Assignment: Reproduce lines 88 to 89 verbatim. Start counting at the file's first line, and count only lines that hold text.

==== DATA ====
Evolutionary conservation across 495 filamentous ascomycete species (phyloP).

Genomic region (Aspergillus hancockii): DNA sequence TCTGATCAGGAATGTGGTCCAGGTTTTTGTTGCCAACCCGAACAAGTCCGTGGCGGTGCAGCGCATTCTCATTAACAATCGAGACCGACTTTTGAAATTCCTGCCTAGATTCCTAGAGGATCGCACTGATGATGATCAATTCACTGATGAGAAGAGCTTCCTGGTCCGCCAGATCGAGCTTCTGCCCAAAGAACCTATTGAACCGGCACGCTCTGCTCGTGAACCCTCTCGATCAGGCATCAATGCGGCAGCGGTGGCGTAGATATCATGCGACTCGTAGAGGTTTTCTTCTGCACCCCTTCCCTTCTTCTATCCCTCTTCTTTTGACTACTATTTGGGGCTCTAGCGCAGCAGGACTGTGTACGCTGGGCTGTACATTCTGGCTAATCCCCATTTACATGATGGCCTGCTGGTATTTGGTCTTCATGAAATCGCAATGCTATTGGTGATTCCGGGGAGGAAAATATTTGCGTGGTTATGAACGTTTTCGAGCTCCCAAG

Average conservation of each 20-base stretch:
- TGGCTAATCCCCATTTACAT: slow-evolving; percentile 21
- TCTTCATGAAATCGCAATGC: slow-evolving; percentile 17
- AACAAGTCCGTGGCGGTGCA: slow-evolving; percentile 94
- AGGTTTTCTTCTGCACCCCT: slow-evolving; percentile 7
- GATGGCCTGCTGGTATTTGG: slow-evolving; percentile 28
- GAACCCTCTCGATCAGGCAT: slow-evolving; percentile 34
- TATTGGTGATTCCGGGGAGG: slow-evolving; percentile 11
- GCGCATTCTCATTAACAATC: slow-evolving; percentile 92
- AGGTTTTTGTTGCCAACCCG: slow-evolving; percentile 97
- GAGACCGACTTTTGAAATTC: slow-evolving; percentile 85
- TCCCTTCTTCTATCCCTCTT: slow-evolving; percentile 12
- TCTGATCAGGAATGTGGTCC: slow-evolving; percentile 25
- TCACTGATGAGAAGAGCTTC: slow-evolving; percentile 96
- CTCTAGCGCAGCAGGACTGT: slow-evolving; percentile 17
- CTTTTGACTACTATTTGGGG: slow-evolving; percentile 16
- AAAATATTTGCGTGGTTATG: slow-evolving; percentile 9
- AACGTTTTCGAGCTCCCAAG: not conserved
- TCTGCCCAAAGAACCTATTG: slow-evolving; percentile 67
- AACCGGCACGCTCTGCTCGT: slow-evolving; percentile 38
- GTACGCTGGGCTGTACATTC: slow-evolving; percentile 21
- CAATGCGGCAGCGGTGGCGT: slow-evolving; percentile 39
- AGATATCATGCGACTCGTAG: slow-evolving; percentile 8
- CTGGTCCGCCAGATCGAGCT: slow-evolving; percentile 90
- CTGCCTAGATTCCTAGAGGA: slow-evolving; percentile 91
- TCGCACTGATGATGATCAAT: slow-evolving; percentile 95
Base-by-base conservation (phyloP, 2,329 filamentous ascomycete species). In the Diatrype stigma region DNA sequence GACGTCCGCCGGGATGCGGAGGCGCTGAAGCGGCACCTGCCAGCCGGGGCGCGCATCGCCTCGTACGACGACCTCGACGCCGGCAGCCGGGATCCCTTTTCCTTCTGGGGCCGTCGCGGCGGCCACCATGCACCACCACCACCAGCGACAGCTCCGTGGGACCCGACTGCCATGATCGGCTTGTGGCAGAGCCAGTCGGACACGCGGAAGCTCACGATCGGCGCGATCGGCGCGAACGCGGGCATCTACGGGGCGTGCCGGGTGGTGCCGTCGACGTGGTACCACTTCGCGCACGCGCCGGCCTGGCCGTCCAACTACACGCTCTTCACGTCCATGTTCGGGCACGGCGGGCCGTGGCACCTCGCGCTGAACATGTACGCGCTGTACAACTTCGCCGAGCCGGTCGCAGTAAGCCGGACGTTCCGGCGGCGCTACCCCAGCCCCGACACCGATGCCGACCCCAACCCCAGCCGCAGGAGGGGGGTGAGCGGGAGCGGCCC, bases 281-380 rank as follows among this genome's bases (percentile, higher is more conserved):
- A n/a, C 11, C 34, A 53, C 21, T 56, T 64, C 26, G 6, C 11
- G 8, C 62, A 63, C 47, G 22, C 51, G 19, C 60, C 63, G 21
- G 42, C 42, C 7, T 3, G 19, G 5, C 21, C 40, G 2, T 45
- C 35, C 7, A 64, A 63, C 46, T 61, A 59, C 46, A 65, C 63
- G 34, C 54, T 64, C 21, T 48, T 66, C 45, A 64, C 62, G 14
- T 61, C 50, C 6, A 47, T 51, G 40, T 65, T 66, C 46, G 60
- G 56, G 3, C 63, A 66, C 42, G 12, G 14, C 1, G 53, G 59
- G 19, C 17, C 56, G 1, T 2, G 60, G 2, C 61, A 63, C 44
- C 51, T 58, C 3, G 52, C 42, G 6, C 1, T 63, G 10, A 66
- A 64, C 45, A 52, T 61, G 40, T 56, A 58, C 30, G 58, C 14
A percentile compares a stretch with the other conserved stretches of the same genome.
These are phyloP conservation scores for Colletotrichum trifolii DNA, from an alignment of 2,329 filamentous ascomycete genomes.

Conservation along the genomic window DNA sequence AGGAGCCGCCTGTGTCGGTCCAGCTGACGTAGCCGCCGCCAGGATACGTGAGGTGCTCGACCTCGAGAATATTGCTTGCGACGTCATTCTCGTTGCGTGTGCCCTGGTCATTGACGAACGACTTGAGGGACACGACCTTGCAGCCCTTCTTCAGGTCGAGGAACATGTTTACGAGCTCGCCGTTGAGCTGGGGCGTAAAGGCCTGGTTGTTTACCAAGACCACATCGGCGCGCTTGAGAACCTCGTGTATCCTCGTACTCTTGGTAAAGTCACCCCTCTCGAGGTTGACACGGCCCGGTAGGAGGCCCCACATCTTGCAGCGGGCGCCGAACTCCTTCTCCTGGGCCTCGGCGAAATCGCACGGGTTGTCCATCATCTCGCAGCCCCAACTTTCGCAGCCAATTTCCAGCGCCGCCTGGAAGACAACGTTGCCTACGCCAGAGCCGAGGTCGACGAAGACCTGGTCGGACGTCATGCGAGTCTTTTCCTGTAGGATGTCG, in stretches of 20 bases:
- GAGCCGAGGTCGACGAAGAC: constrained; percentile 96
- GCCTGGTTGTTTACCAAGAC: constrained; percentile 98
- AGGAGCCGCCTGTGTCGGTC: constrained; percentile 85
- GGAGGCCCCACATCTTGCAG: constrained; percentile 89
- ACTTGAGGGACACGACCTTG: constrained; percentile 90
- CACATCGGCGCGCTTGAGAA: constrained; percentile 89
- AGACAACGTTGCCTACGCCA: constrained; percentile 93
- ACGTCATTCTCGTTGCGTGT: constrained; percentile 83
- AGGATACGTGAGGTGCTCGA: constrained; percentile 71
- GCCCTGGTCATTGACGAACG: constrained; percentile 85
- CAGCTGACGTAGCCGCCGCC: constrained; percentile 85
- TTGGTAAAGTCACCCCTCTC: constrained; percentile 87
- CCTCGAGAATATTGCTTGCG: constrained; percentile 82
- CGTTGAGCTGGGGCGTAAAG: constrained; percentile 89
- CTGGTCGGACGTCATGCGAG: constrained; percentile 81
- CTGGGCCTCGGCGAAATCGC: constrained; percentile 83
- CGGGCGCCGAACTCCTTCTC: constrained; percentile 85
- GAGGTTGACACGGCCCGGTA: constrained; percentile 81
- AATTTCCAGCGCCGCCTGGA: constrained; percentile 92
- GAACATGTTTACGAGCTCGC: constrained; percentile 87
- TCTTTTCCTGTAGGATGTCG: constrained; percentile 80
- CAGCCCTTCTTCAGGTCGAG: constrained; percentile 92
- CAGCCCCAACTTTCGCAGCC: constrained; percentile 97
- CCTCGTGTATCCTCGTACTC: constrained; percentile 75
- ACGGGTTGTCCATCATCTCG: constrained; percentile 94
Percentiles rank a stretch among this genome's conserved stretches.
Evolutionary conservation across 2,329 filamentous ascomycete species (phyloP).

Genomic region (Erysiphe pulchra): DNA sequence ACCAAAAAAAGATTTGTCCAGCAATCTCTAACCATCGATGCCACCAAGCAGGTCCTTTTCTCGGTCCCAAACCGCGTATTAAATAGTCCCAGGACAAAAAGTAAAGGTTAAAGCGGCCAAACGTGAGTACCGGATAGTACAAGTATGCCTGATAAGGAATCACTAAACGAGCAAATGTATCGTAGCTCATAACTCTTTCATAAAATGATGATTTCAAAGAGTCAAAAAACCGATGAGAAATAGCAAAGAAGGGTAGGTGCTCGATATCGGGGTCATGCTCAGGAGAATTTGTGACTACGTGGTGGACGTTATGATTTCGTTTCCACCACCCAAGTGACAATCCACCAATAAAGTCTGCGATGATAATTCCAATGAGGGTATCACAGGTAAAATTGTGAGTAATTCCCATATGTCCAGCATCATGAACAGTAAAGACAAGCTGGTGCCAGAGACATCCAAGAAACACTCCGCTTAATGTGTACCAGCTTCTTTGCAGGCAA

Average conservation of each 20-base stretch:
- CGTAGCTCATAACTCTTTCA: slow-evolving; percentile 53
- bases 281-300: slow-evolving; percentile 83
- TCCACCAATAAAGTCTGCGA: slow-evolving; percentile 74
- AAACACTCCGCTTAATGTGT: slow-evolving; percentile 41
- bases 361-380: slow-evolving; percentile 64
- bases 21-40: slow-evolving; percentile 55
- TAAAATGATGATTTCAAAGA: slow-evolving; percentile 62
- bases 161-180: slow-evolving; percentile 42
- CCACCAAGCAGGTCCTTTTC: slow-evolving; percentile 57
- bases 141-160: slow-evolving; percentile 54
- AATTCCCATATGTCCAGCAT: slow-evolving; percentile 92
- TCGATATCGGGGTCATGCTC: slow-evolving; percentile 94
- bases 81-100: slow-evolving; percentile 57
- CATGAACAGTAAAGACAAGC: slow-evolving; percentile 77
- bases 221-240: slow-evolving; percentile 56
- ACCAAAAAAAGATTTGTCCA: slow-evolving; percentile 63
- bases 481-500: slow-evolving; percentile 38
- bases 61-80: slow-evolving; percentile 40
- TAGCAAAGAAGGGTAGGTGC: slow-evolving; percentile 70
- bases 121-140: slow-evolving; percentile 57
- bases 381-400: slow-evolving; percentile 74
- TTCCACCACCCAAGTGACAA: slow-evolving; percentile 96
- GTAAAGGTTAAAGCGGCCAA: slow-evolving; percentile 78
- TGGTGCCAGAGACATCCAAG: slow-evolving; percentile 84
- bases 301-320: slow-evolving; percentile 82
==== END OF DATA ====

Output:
- bases 481-500: slow-evolving; percentile 38
- bases 61-80: slow-evolving; percentile 40